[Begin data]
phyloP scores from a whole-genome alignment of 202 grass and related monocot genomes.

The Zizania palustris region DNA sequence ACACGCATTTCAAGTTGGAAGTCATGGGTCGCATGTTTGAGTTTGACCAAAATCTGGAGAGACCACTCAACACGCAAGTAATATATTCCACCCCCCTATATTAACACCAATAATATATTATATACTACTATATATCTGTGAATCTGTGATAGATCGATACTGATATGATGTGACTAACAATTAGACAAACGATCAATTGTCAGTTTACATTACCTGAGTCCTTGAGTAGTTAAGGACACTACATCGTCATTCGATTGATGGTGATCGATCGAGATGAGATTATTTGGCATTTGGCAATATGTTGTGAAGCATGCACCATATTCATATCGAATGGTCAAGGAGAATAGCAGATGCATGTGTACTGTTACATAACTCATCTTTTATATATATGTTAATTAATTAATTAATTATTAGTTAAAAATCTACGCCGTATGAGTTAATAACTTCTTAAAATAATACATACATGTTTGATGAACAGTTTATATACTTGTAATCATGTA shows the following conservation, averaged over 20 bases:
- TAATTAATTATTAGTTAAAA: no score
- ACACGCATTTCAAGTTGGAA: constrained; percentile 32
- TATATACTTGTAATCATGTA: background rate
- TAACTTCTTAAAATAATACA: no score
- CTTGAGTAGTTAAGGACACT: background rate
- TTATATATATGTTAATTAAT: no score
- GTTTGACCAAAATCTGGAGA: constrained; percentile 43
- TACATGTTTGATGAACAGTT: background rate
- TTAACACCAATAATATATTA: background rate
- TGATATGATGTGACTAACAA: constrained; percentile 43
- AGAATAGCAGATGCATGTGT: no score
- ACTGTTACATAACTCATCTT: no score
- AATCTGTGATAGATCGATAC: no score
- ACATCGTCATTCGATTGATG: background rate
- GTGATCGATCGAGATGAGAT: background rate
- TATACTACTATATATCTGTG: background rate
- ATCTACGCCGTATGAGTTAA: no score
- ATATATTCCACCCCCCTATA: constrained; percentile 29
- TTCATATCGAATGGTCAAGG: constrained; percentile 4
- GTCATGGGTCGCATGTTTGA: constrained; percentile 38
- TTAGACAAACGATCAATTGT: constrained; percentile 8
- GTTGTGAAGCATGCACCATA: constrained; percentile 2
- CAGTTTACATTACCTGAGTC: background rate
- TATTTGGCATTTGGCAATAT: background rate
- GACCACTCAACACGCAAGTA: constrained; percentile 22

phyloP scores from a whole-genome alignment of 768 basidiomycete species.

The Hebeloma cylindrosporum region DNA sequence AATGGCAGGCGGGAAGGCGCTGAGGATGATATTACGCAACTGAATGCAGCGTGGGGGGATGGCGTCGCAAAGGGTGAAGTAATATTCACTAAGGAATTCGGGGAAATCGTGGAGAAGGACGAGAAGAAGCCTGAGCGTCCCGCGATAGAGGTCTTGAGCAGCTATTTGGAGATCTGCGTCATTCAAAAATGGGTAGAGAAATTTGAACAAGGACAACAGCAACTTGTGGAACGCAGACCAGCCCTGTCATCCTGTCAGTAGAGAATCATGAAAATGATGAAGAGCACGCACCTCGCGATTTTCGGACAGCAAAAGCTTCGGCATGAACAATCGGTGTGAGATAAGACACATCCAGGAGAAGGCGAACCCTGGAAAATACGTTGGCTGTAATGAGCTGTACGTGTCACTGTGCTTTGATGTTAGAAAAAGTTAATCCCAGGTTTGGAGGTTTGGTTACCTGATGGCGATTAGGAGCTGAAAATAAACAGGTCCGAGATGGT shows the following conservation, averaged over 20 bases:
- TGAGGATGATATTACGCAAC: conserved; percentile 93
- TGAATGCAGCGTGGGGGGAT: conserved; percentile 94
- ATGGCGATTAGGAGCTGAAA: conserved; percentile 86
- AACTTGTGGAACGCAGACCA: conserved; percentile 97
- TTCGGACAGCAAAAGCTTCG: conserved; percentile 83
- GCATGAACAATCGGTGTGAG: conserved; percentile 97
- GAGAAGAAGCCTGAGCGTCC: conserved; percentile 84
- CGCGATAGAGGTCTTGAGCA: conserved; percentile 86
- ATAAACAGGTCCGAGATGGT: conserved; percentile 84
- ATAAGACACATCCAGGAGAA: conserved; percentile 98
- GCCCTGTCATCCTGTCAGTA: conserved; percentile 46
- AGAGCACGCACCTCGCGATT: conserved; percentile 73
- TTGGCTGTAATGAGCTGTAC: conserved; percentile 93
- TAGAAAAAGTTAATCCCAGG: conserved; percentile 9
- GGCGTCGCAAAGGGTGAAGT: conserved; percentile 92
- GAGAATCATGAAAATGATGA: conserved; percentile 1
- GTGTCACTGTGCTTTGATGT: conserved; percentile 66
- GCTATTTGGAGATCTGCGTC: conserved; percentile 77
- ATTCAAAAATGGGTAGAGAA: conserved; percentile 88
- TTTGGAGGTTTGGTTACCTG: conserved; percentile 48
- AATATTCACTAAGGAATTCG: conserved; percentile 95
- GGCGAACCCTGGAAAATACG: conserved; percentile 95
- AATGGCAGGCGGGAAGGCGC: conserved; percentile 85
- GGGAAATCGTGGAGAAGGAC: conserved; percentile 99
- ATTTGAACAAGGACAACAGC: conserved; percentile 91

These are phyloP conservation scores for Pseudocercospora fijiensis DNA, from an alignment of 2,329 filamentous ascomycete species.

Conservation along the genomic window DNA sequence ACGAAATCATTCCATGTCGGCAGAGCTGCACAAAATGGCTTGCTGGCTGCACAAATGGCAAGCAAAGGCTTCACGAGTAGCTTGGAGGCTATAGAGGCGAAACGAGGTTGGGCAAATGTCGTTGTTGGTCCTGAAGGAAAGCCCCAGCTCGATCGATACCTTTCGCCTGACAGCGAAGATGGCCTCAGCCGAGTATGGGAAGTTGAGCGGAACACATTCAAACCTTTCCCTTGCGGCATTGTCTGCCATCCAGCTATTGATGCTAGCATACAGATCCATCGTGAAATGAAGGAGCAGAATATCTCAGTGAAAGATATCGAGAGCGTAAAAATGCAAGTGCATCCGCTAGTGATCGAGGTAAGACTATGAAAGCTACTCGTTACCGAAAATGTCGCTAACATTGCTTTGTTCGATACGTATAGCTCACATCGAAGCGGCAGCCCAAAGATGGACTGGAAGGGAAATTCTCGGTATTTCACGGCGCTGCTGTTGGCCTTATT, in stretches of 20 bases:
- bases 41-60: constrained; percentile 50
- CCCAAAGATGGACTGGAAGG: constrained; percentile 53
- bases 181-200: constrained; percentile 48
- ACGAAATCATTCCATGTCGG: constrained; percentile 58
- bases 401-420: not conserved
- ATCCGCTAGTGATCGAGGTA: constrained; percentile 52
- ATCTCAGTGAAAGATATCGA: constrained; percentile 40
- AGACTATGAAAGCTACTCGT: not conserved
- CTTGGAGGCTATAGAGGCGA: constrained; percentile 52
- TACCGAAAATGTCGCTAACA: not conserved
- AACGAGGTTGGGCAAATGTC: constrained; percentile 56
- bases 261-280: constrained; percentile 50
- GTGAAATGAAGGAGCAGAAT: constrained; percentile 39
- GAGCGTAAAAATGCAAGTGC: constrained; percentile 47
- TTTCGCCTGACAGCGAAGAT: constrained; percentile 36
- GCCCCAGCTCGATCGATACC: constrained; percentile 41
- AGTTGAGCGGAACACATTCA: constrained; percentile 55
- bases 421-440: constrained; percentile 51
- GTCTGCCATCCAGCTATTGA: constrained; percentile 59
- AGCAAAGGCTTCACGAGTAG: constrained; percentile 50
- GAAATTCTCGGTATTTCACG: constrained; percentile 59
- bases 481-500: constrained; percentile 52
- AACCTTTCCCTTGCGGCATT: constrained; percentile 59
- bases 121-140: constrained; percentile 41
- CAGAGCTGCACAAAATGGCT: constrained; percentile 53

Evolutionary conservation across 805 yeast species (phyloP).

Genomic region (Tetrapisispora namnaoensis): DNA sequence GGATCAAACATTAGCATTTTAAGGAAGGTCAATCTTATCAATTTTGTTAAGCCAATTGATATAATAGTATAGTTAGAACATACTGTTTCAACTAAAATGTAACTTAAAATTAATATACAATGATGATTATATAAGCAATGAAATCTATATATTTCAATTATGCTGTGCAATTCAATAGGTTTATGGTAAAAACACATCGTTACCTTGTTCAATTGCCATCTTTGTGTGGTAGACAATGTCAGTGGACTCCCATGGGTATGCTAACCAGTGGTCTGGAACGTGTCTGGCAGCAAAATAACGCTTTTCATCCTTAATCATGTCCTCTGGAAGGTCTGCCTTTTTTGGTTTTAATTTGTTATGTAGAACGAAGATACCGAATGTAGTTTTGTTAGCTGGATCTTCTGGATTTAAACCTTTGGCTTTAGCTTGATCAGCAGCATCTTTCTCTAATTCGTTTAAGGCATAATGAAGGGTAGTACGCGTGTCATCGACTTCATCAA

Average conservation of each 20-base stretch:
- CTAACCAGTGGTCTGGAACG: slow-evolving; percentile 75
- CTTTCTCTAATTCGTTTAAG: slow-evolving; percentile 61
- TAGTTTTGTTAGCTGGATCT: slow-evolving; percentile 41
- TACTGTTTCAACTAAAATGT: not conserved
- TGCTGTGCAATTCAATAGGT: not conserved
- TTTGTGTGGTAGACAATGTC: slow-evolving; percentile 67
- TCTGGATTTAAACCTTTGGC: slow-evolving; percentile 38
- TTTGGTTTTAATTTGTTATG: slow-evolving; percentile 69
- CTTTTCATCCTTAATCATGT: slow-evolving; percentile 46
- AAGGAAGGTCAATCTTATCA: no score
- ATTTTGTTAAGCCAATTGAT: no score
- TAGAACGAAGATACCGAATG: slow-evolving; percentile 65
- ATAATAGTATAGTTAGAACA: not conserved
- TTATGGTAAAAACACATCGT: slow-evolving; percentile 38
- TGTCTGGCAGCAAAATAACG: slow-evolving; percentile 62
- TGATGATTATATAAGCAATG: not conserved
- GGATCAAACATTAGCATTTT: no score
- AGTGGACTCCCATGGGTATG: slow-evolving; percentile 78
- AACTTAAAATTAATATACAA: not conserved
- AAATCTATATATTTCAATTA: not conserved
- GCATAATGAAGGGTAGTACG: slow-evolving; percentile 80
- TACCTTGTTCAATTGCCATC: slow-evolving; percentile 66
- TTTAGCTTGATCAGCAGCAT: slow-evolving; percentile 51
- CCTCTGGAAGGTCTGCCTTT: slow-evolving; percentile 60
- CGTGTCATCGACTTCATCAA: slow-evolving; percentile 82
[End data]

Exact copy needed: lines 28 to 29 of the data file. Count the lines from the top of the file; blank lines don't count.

phyloP scores from a whole-genome alignment of 768 basidiomycete species.

The Hebeloma cylindrosporum region DNA sequence AATGGCAGGCGGGAAGGCGCTGAGGATGATATTACGCAACTGAATGCAGCGTGGGGGGATGGCGTCGCAAAGGGTGAAGTAATATTCACTAAGGAATTCGGGGAAATCGTGGAGAAGGACGAGAAGAAGCCTGAGCGTCCCGCGATAGAGGTCTTGAGCAGCTATTTGGAGATCTGCGTCATTCAAAAATGGGTAGAGAAATTTGAACAAGGACAACAGCAACTTGTGGAACGCAGACCAGCCCTGTCATCCTGTCAGTAGAGAATCATGAAAATGATGAAGAGCACGCACCTCGCGATTTTCGGACAGCAAAAGCTTCGGCATGAACAATCGGTGTGAGATAAGACACATCCAGGAGAAGGCGAACCCTGGAAAATACGTTGGCTGTAATGAGCTGTACGTGTCACTGTGCTTTGATGTTAGAAAAAGTTAATCCCAGGTTTGGAGGTTTGGTTACCTGATGGCGATTAGGAGCTGAAAATAAACAGGTCCGAGATGGT shows the following conservation, averaged over 20 bases: